The Free-Reed Review
Critiques of Compact Discs, Books and Music Scores
CD Review: Cinema Serenade
total time: 53.55
label: Sony Classical SK63005
produced by: Caroline Records Inc.
Itzhak Perlman, violin
Henry Doktorski, accordion
Pittsburgh Symphony Orchestra, John Williams conducting
Review by Gregory A. Vozar:
If composers of concert or classical music are a relative minority in relation to the total population of human beings, then those who write successfully for the cinema are an even rarer breed. There are very specific limitations in this type of creative endeavor; a composer's hands are tied because his/her score must not just provide a motion picture's emotional overtones, but support and underline the unfolding on-screen drama. This must happen within a strict time frame and on cue, and the music must never be so obtrusive that it overwhelms the film. Unlike opera where the music sets the dramatic pace, here it must follow, cooperate and often bend to the will of another: the film's director. In spite of the apparent limitations placed upon creative genius, there have been individuals whose work has been exemplary: Erich Wolfgang Korngold, Elmer Bernstein, Miklos Rozsa and John Williams among others.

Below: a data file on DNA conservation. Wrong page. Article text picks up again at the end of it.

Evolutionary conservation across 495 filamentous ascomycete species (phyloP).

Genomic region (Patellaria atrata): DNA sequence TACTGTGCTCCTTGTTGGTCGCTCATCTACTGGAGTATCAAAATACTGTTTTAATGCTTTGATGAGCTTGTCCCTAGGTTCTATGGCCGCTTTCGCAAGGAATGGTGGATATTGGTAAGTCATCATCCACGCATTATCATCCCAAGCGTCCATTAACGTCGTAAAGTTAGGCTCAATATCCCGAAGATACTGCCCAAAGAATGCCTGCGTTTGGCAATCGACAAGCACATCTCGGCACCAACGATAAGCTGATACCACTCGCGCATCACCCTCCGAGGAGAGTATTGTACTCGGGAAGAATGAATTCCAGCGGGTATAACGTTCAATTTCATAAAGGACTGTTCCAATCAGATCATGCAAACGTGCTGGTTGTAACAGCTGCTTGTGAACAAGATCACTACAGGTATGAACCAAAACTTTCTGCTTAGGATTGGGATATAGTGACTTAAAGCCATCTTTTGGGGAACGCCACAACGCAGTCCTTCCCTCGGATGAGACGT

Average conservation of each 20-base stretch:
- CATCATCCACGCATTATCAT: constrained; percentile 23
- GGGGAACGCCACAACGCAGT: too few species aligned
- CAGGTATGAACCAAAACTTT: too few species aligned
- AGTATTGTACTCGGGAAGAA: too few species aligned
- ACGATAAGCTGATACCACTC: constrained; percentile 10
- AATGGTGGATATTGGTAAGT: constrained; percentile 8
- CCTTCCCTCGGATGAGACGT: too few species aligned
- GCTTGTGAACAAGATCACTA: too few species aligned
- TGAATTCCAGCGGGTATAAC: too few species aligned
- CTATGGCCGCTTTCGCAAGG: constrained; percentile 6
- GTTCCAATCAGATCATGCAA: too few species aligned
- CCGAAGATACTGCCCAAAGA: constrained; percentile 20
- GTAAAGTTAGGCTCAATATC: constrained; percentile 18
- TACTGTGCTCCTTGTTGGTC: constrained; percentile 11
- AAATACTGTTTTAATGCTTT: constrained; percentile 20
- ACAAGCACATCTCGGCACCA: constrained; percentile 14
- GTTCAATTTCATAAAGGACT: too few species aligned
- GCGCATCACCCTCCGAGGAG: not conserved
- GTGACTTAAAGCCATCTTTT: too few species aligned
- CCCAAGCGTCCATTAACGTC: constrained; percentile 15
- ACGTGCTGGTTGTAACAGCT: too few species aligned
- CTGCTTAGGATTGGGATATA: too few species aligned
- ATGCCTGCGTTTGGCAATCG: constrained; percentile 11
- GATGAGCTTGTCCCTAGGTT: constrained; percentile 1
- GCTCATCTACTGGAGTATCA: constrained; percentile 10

Like a submarine surfacing from the depths, film composers do occasionally get a chance to bask in the glow of the silver screen. This is by way of an outstanding theme or film song that has the power to evoke in the listener the emotional atmosphere and dramatic impact of the scenes from which it was drawn. This CD, Cinema Serenade is a collection of such musical high points from a number of films of the past several decades, performed here by Itzhak Perlman, violin and the Pittsburgh Symphony Orchestra conducted by none other than John Williams himself.